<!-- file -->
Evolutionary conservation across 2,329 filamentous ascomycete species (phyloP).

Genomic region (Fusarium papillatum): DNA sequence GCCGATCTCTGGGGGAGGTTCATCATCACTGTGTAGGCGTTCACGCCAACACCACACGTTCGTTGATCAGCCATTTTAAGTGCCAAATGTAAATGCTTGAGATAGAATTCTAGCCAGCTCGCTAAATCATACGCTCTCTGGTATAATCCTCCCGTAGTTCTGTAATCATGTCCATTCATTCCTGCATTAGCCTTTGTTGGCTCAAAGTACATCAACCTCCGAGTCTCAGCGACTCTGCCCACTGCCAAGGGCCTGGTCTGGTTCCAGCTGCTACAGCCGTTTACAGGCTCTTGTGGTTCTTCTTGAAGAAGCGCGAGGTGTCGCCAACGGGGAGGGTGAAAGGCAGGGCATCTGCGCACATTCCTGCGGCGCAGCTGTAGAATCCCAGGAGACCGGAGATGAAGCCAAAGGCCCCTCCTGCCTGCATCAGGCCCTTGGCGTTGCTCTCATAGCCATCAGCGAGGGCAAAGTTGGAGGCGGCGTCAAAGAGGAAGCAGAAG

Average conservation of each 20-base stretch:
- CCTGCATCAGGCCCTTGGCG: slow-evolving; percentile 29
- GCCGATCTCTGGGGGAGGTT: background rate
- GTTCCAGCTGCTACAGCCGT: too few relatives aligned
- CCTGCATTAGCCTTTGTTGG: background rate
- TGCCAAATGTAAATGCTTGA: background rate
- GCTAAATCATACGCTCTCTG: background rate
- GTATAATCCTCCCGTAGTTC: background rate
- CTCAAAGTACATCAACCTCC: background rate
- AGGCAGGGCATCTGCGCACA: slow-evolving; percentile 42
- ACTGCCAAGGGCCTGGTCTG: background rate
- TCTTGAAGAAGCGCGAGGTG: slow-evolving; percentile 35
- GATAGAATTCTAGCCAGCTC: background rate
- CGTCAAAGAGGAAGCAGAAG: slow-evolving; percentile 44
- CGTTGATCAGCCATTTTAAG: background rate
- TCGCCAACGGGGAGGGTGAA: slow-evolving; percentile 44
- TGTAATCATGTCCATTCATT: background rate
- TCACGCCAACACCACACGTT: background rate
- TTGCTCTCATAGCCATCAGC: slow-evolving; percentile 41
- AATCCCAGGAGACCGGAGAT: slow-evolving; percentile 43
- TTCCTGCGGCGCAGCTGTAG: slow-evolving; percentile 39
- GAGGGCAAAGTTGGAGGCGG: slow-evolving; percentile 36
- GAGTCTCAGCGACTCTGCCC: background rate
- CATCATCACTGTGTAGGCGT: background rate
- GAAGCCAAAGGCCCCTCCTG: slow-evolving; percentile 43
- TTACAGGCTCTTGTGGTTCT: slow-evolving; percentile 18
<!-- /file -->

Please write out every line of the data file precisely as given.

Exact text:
Evolutionary conservation across 2,329 filamentous ascomycete species (phyloP).

Genomic region (Fusarium papillatum): DNA sequence GCCGATCTCTGGGGGAGGTTCATCATCACTGTGTAGGCGTTCACGCCAACACCACACGTTCGTTGATCAGCCATTTTAAGTGCCAAATGTAAATGCTTGAGATAGAATTCTAGCCAGCTCGCTAAATCATACGCTCTCTGGTATAATCCTCCCGTAGTTCTGTAATCATGTCCATTCATTCCTGCATTAGCCTTTGTTGGCTCAAAGTACATCAACCTCCGAGTCTCAGCGACTCTGCCCACTGCCAAGGGCCTGGTCTGGTTCCAGCTGCTACAGCCGTTTACAGGCTCTTGTGGTTCTTCTTGAAGAAGCGCGAGGTGTCGCCAACGGGGAGGGTGAAAGGCAGGGCATCTGCGCACATTCCTGCGGCGCAGCTGTAGAATCCCAGGAGACCGGAGATGAAGCCAAAGGCCCCTCCTGCCTGCATCAGGCCCTTGGCGTTGCTCTCATAGCCATCAGCGAGGGCAAAGTTGGAGGCGGCGTCAAAGAGGAAGCAGAAG

Average conservation of each 20-base stretch:
- CCTGCATCAGGCCCTTGGCG: slow-evolving; percentile 29
- GCCGATCTCTGGGGGAGGTT: background rate
- GTTCCAGCTGCTACAGCCGT: too few relatives aligned
- CCTGCATTAGCCTTTGTTGG: background rate
- TGCCAAATGTAAATGCTTGA: background rate
- GCTAAATCATACGCTCTCTG: background rate
- GTATAATCCTCCCGTAGTTC: background rate
- CTCAAAGTACATCAACCTCC: background rate
- AGGCAGGGCATCTGCGCACA: slow-evolving; percentile 42
- ACTGCCAAGGGCCTGGTCTG: background rate
- TCTTGAAGAAGCGCGAGGTG: slow-evolving; percentile 35
- GATAGAATTCTAGCCAGCTC: background rate
- CGTCAAAGAGGAAGCAGAAG: slow-evolving; percentile 44
- CGTTGATCAGCCATTTTAAG: background rate
- TCGCCAACGGGGAGGGTGAA: slow-evolving; percentile 44
- TGTAATCATGTCCATTCATT: background rate
- TCACGCCAACACCACACGTT: background rate
- TTGCTCTCATAGCCATCAGC: slow-evolving; percentile 41
- AATCCCAGGAGACCGGAGAT: slow-evolving; percentile 43
- TTCCTGCGGCGCAGCTGTAG: slow-evolving; percentile 39
- GAGGGCAAAGTTGGAGGCGG: slow-evolving; percentile 36
- GAGTCTCAGCGACTCTGCCC: background rate
- CATCATCACTGTGTAGGCGT: background rate
- GAAGCCAAAGGCCCCTCCTG: slow-evolving; percentile 43
- TTACAGGCTCTTGTGGTTCT: slow-evolving; percentile 18